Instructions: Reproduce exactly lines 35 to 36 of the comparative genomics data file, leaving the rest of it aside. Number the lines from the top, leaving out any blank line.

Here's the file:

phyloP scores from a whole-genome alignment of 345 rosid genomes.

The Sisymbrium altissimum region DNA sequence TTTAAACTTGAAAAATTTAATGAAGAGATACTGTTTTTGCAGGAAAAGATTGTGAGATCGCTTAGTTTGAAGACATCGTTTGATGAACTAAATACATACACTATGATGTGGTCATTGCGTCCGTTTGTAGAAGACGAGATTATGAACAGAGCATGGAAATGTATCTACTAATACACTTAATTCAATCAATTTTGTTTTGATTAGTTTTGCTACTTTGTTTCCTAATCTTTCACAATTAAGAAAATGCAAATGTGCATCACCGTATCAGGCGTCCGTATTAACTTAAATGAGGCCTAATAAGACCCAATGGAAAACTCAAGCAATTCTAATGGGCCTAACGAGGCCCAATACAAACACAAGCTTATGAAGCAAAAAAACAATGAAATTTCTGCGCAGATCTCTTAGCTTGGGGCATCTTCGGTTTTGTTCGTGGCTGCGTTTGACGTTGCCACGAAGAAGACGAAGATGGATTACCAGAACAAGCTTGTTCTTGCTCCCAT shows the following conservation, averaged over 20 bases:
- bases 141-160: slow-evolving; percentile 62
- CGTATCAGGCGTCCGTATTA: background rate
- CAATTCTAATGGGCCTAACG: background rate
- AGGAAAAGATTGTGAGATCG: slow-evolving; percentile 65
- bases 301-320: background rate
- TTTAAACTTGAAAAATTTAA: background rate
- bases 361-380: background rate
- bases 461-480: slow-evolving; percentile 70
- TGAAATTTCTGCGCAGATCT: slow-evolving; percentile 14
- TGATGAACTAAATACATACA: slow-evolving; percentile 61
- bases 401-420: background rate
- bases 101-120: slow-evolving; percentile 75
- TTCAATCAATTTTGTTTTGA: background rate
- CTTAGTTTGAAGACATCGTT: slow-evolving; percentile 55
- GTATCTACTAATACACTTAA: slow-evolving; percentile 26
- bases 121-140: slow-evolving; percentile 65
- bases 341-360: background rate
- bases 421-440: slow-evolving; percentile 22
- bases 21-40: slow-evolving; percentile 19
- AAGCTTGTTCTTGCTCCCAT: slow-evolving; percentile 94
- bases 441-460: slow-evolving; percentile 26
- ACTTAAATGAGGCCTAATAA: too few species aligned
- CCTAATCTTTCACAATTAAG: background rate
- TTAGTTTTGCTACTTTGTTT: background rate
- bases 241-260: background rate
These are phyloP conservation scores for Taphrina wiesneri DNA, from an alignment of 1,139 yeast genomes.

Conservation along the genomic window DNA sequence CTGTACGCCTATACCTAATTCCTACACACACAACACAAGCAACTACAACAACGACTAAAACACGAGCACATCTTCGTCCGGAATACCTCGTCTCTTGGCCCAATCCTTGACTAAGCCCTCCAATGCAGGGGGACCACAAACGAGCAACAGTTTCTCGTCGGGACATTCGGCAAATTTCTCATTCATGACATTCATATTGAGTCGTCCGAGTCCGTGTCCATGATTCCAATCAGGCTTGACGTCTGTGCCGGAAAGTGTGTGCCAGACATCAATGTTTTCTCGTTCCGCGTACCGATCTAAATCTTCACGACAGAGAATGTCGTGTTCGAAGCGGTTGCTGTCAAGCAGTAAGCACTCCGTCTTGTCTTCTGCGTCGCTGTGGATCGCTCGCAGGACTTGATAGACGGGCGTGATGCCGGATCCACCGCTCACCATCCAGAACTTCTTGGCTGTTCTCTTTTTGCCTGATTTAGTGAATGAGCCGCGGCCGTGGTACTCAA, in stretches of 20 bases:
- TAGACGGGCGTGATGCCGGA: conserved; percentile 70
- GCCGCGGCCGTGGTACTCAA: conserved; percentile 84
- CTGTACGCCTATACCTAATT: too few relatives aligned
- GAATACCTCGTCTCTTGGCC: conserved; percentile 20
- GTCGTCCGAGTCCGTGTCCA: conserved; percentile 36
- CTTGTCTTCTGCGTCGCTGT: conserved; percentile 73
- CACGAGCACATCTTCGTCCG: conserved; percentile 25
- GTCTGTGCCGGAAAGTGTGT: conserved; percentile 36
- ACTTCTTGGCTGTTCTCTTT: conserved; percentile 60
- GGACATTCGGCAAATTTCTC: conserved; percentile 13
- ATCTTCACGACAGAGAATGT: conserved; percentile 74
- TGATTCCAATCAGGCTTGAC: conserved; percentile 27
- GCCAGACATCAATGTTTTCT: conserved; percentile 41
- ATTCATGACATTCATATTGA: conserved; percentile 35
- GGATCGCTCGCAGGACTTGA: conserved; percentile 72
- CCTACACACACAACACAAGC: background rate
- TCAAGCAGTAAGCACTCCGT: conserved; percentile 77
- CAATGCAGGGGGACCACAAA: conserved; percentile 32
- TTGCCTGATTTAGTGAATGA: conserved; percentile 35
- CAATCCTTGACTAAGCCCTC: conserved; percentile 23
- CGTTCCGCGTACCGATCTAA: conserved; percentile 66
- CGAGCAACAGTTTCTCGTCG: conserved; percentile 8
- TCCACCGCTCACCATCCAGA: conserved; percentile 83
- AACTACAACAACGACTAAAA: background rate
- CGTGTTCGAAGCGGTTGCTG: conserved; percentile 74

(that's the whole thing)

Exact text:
- CTTGTCTTCTGCGTCGCTGT: conserved; percentile 73
- CACGAGCACATCTTCGTCCG: conserved; percentile 25